This essay examines Alfred Lord Tennyson’s poem about the death of his friend.
Alfred Lord Tennyson wrote “In Memoriam A.H.H.” upon the death of Arthur Henry Hallam, his dearest friend. The poem is nearly 3,000 lines long, divided into 131 sections, and it is a shattering cry of anguish and pain. The only readers unaffected by it must be young people who have yet to experience the death of someone they love.
This paper examines the poem, and the idea of desire as connected with the work.
The word “desire” evokes a strong response, calling to mind as it does a sexual relationship. In our over-sophisticated 21st Century, we tend to see a homosexual relationship between Tennyson and Hallam as being the only possible reason for this outpouring of grief. But critics say no: it was an intense friendship, but there was no hint, on either side, of such feelings:
“This was the beginning of four years of warm friendship between the two men, in some ways the most intense emotional experience of Tennyson’s life … it is almost certain that there was nothing homosexual about the friendship: definitely not on a conscious level and probably not on any other. Indeed, it was surely the very absence of such overtones that made the warmth of their feelings acceptable to both men, and allowed them to express those feelings so freely.” (Fredeman, PG).
In order to understand the friendship, it’s necessary to understand what Tennyson’s life was like, but this paper is too brief to go into it deeply. That’s too bad, because it’s a melodramatic chronicle of drugs, alcoholism and madness that would make a wonderful film. Briefly, Tennyson was emotionally fragile, morbidly sensitive to criticism, the son of a man who had been virtually disinherited by his father, and who used drugs and alcohol to escape from reality. Tennyson had 11 siblings; one brother spent most of his life in an insane asylum; another had recurring bouts of drug addiction; a third was confined to a mental home because of his alcoholism; a fourth was confined on and off throughout his life and died young. Of the remaining children, all had severe mental breakdowns once in their lives. (Fredeman, PG).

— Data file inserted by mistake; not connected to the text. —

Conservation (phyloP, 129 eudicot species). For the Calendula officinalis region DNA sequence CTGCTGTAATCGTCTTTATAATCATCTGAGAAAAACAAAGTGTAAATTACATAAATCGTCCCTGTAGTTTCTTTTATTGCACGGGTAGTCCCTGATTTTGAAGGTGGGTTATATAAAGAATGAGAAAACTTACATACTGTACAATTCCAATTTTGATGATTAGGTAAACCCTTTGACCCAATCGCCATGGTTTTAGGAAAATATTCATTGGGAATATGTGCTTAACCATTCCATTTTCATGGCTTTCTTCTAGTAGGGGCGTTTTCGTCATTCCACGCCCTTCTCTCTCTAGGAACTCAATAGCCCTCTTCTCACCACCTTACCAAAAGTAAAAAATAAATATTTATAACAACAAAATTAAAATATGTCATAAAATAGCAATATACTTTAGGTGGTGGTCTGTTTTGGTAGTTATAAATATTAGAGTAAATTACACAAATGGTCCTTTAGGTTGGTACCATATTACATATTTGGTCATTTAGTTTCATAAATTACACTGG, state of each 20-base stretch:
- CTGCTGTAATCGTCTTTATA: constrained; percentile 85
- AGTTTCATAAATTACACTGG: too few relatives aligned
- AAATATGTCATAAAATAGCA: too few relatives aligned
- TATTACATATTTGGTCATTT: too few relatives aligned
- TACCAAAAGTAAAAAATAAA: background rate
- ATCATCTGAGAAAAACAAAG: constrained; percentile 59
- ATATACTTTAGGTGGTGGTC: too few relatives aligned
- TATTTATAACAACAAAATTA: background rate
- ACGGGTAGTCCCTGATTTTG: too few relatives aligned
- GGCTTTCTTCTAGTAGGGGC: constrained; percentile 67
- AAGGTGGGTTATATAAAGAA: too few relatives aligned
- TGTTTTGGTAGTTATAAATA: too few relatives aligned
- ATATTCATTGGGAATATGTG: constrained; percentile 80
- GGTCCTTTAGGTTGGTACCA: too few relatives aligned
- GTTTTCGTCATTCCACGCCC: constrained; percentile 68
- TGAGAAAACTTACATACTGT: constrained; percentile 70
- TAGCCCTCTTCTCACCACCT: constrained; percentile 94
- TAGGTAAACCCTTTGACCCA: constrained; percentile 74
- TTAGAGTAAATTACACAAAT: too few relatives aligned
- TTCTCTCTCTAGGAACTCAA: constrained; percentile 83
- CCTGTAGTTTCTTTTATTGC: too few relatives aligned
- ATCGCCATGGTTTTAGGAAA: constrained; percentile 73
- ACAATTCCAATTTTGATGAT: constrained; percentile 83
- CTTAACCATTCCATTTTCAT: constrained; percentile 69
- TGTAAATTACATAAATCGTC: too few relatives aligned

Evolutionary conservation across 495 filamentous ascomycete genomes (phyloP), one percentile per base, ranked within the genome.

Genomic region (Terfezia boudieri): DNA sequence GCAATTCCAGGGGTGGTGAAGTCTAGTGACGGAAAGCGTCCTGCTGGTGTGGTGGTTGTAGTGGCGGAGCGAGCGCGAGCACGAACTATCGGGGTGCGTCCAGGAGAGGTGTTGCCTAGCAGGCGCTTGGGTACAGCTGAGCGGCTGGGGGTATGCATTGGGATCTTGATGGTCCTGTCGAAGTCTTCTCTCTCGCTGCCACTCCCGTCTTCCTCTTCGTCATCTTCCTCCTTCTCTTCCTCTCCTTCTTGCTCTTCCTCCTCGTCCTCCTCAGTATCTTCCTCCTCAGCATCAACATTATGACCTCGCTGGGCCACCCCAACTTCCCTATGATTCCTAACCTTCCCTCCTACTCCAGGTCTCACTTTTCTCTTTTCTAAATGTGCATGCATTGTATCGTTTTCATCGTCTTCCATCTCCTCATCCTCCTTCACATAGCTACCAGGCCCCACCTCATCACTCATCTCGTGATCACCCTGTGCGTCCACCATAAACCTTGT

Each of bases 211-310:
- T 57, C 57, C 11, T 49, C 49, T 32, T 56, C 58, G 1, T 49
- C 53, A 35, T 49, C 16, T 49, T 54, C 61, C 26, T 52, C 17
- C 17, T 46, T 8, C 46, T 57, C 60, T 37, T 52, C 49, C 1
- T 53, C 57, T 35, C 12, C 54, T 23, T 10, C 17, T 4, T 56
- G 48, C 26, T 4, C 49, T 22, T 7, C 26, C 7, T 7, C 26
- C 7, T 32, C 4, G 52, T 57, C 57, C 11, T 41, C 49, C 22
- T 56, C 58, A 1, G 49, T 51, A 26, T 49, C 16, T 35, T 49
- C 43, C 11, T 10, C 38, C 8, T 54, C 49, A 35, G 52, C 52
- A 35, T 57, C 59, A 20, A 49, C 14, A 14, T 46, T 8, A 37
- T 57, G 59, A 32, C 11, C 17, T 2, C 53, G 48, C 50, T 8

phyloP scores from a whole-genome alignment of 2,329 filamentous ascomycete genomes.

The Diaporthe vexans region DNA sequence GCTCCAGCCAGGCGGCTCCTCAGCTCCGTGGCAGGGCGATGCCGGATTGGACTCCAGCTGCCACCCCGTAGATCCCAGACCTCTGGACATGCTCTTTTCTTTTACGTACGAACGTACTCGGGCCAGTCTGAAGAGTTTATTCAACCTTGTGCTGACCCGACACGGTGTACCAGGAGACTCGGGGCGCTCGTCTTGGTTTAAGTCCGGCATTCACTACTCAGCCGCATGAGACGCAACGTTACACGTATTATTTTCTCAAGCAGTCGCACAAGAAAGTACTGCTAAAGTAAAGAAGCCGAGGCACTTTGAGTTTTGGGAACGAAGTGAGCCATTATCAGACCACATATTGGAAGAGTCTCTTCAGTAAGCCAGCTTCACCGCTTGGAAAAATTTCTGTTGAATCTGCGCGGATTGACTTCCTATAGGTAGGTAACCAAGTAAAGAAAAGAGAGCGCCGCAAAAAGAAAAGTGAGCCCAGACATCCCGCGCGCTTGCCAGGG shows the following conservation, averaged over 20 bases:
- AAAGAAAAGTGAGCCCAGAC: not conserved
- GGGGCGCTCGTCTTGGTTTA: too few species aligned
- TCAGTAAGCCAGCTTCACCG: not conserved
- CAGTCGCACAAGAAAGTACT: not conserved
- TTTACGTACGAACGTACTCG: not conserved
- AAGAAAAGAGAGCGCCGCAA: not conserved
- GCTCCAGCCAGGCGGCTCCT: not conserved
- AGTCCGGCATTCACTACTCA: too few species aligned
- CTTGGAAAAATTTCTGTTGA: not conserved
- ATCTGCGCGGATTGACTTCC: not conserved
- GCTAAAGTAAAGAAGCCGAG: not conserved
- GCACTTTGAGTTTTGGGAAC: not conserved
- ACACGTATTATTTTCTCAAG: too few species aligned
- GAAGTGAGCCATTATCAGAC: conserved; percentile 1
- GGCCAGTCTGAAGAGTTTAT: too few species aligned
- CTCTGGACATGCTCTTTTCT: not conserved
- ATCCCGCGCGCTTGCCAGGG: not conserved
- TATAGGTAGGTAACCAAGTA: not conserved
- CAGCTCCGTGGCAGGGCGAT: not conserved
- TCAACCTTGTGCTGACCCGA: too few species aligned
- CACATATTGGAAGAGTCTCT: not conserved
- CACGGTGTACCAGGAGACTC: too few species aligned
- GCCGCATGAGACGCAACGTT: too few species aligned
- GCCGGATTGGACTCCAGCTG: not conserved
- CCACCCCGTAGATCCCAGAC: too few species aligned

... part of each of Tennyson's poems you will find an example of his life, or his feelings about his life and happenings. "T. S ... . These people remained his friends throughout his life, but one member formed an unparalleled friendship with Tennyson. Arthur Henry Hallam, another brilliant Victorian ...
This is the miserable home that Tennyson escaped when he went to Trinity College, Cambridge. At school, he was with young men his own age for the first time, normal young men of his own intellectual level—and he blossomed. He became one of the most important men in the college and was popular for the first time. It’s no wonder, then, that his friendship with Hallam, which formed at this time, was the finest thing in his life.
Hallam and his other college friends supported Tennyson’s writing efforts and encouraged him to keep going. In addition, Hallam fell in love with Emily Tennyson, Alfred’s sister, and they were to be married. Then, unexpectedly, Hallam suffered a brain aneurysm and died. The shock to Alfred was enormous, and it is out of this that “In Memoriam” comes.
The structure of the poem itself mirrors the stages of grief: it’s a wild roller-coaster ride from rage to shock to hope and back again. The 131 sections don’t necessarily flow easily into each other; instead they mimic the unsettled feelings we have as we work through a loss, from staggering disbelief and misery, to bargaining, to final acceptance. But these stages come at different times to different people, and in no set order; thus the sections of the poem follow no set pattern, though they all center on Hallam. Let’s examine some examples very quickly.